| Sharapova, the new princess of Wimbledon
A story is still doing the rounds that a tabloid reporter was so stuck for biographical material several years ago about the emerging Andrei Chesnokov, that he was forced to resort to artistic licence. The Russian, he wrote, had learnt the game knocking up against the walls of the Kremlin.
Now we learn that the latest willowy, blonde-haired Russian to fall off the Anna Kournikova production line, the Siberian-born Maria Sharapova, did actually hone her skills by hitting balls against a wall, in the Black Sea town of Sochi — playing with a racket donated by Yevgeny Kafelnikov.
A decade or so later, having swapped Russia for Florida and the Bollettieri Academy, she now finds herself the new princess of Wimbledon after sweeping past a former wearer of the crown, 11th-seeded Jelena Dokic, in straight sets. And she’s still only 16. This time you really couldn’t make it up.
But this is a Russian fairytale that still has legs, in more ways than one. The hype that preceded the 6ft teenager’s arrival after her exploits at Edgbaston now appears fully justified after a wonderful display of athleticism, power and mental toughness.
By contrast, Dokic’s mood grew darker by the game, her shoulders more hunched, and she stalked off court within seconds of her defeat as Sharapova stayed behind to blow kisses to the crowd.
This was Sharapova’s first appearance on a Grand Slam show court, but you would never have known it. It was Dokic, in her fifth Championship, who looked the more nervous, perhaps fazed by the sight of 30 or so photographers at courtside with their lenses trained on the Russian. Dokic double-faulted in the opening game to give Sharapova an advantage she never surrendered.
In the second set, a break of serve in the fifth game, which Sharapova won to love with a withering array of fizzing groundstrokes, was enough to wrap up the biggest win of her short career. Next stop will be an all-Russian match with Svetlana Kuznetsova.
If coolness under pressure is what marks out a champion, then Sharapova has it by the bucketful. Fear does not seem to be part of her vocabulary. Each time she needed to raise her game she simply slapped her thigh, muttered something to herself — “I’d say something in Russian, a version of ‘come on’,” she later admitted — and shifted into a new gear, saving four break points on her way to a 6-4, 6-4 victory.
It was a feature of her game that Dokic admitted was the difference between them, saying: “She played the bigger points better.”
But there was another difference between them — an ethereal star quality which, it has to be said, owes as much to her slim figure and ravishing good looks than the fluidity of her baseline play.
Certainly one ball-boy seemed a little hot under the collar. In his haste to gather a stray ball he ran straight into a female line judge, clumping her straight on the chin, and then held up play as he tried to apologise.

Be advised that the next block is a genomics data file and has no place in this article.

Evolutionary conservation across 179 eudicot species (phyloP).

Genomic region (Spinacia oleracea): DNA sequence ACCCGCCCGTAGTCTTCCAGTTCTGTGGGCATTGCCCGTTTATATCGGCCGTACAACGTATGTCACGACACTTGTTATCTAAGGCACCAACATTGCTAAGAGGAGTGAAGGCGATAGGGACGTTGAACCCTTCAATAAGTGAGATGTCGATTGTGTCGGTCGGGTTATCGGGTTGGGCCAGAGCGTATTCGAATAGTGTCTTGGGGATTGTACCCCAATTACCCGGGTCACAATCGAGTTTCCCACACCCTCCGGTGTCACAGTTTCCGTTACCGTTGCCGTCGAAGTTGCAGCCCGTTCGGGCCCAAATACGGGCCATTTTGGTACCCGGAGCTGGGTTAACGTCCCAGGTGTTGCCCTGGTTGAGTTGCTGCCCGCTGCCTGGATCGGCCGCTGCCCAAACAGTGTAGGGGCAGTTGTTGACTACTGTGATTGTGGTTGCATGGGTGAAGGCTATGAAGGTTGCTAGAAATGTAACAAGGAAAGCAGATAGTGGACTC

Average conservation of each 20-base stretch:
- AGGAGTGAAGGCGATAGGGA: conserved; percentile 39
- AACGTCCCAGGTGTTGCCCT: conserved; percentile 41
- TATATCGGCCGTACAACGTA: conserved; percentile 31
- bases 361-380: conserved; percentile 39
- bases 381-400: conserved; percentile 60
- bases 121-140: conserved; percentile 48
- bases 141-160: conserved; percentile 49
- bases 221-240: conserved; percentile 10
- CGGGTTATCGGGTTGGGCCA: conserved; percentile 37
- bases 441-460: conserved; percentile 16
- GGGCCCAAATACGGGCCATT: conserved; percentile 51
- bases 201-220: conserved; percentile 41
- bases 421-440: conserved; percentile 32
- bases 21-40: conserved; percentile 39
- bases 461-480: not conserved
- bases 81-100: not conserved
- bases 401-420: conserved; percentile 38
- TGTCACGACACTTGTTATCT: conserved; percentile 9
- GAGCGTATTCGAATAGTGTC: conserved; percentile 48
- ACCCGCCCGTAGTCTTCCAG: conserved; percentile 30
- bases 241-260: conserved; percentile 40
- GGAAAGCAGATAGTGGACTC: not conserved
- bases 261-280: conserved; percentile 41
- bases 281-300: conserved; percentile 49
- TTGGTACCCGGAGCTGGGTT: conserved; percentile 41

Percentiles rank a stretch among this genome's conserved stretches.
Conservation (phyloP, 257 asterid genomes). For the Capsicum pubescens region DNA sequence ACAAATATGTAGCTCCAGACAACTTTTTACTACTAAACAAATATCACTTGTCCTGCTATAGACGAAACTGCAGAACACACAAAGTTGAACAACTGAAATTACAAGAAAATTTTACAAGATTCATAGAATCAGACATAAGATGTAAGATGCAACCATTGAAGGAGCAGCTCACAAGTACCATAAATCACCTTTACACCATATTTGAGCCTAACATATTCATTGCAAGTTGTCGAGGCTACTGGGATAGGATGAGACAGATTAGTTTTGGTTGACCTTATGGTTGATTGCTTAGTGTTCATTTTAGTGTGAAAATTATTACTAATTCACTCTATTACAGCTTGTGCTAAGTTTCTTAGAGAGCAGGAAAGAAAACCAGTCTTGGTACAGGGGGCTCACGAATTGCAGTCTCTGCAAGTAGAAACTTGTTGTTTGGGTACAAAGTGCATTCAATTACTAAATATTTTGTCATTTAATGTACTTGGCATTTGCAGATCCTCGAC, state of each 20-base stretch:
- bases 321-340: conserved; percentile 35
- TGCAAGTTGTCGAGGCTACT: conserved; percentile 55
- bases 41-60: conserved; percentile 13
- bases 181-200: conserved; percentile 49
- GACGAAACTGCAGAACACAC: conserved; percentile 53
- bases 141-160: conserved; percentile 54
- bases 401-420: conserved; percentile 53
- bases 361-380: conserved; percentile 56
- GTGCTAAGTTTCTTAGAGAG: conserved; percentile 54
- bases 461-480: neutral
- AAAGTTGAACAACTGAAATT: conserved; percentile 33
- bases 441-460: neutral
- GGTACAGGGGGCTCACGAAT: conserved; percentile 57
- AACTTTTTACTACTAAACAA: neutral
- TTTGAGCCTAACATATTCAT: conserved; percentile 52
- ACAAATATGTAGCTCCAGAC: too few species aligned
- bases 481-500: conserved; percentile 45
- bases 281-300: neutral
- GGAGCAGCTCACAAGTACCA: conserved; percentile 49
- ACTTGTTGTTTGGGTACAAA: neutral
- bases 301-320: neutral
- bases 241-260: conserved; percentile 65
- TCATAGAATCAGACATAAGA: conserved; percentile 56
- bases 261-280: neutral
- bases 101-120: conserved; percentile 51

Sharapova is already learning about the power of her image. She has taken to wearing dark glasses and a hat to avoid the paparazzi around Wimbledon and, pointedly, chose to turn her chair at right-angles to the photographers to avoid their prying eyes during the changeovers.
She said afterwards: “When I stepped on the court, I was thinking: ‘I’m not going to give her a chance today. That’s it. I want to be a winner today on this court, right here, this moment.’
“When I come into a tournament, I mean, I’m expecting to win. That’s my philosophy. I can’t go to a tournament thinking: ‘Yeah, I’m going to get my ass kicked today, so I might as well just leave.’”
When Sharapova speaks she sounds about as Russian as apple pie, but it is the country of her birth that stirs her soul. She insists her blood is totally Russian and, though she has lived in the United States for half of her life, there is no question where her loyalties lie.
“I have Russian citizenship,” she said. “When the Olympics are on and when I see the Russian flag and the American flag, I want Russia to win so bad. It’s just that feeling. I don’t know why.”
And, at Wimbledon at least, the Russian flag is certainly flying high. Including Sharapova, all four Russian players in action Saturday notched up straight-sets victories to join their compatriot, Vera Zvonareva, in the fourth round.
The latter meets Venus Williams tomorrow in what promises to be an intriguing repeat of their French Open clash, which the 18-year-old Muscovite won in three sets.
It was after Roland Garros that the head of the country’s tennis federation, Shamil Tarpishchev, predicted that Russia would be the dominant force in the women’s game in a few years’ time: on Saturday’s evidence, his young prodigies are growing up faster than even he could have hoped.
The Russians are coming' Hardly. They are already here.